Ginseng is a stout, slow-growing plant with big fleshy roots, commonly used in Traditional Chinese Medicine. While there are a few types of the herb, Asian ginseng is best known for helping with menopause.

Asian ginseng can help to increase sex drive, improve mood and fatigue, and help with overall well-being for menopausal women. It also has anti-inflammatory properties and is beneficial in treating depression and mood disorders.

Ginseng has an earthy, bitter taste that may take some getting used to. You may opt to add some natural sweetener to this tea in the meantime.

5. Lemon Balm

Melissa Officinalis

Out of all the teas for menopause on this list, lemon balm may have the most delicious flavour. Mildly lemony, it also has a strong lemon smell.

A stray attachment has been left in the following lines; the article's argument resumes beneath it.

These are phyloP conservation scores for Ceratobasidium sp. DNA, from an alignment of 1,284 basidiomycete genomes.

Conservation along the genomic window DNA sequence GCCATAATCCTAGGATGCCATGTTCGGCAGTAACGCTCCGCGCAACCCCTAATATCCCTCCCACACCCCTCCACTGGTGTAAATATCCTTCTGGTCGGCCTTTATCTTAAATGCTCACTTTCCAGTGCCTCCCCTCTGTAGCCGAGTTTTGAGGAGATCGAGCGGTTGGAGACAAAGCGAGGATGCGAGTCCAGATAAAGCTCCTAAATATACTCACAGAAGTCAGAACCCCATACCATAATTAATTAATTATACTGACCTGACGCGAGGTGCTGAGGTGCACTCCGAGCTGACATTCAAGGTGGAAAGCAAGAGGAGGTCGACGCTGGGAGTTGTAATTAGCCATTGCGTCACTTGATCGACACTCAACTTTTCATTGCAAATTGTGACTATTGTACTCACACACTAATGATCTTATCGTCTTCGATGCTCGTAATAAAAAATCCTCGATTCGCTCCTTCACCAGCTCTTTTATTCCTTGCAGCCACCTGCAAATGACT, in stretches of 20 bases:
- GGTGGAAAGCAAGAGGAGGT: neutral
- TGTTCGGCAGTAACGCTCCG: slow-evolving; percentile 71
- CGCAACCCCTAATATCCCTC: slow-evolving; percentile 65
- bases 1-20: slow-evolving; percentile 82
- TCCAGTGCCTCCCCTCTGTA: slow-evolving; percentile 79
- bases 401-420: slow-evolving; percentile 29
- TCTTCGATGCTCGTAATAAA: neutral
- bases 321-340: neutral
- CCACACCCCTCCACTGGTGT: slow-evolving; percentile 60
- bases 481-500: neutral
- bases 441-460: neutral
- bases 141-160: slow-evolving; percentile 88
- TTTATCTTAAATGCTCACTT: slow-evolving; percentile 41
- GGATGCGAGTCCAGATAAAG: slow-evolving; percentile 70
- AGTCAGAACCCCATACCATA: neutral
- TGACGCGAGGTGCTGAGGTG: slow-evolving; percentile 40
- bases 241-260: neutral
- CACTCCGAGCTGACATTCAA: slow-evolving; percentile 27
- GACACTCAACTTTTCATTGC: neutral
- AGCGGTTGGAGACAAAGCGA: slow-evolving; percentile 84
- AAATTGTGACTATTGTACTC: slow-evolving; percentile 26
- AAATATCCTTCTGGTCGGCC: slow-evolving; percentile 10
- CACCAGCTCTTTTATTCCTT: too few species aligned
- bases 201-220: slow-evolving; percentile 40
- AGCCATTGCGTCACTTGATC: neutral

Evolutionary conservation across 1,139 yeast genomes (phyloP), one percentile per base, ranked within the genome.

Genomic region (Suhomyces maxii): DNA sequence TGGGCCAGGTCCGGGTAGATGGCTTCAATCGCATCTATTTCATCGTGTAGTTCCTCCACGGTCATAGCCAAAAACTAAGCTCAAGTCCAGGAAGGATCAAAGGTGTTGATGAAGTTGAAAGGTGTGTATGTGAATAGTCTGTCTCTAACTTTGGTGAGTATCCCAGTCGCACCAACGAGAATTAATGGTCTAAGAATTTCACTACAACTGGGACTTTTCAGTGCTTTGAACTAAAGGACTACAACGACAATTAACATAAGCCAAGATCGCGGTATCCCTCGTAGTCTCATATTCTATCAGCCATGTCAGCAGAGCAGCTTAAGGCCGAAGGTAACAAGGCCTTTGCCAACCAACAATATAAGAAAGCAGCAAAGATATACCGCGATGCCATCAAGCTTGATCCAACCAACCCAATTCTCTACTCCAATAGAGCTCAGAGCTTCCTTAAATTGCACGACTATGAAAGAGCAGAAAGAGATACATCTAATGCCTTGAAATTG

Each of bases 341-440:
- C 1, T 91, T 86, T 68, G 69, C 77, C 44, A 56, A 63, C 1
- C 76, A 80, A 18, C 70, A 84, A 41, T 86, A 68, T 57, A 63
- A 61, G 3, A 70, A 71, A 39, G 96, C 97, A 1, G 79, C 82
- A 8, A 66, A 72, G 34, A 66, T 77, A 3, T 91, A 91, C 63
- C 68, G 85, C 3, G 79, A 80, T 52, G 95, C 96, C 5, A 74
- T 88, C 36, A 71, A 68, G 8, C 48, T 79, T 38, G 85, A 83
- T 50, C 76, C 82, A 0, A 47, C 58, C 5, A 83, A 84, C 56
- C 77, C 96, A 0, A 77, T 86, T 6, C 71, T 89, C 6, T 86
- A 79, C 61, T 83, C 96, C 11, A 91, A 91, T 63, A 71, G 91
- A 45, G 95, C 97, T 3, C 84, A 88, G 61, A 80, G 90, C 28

Lemon balm is known most as a cooling nervine, used even before the middle ages. It helps to relieve nervousness and promote relaxation, which can also help when you have trouble sleeping. The calming nature can also help with digestive issues due to anxiety and depression.

6. Valerian

Valerian Officinalis

This hardy perennial has small pink flowers and plenty of green foliage. You will see it listed in many nighttime teas, as its roots are known for promoting calmness.

Valerian has been used to help with menstrual cramps and mood swings for menopausal women. It can treat hot flashes, with 60% of menopausal women claiming it helped reduce the severity of hot flashes.  

Since Valerian contains valepotriates and valeric acid, it is the go-to herb for relaxation, helping with sleep, and relieving muscle tension.
Is green tea good for menopause?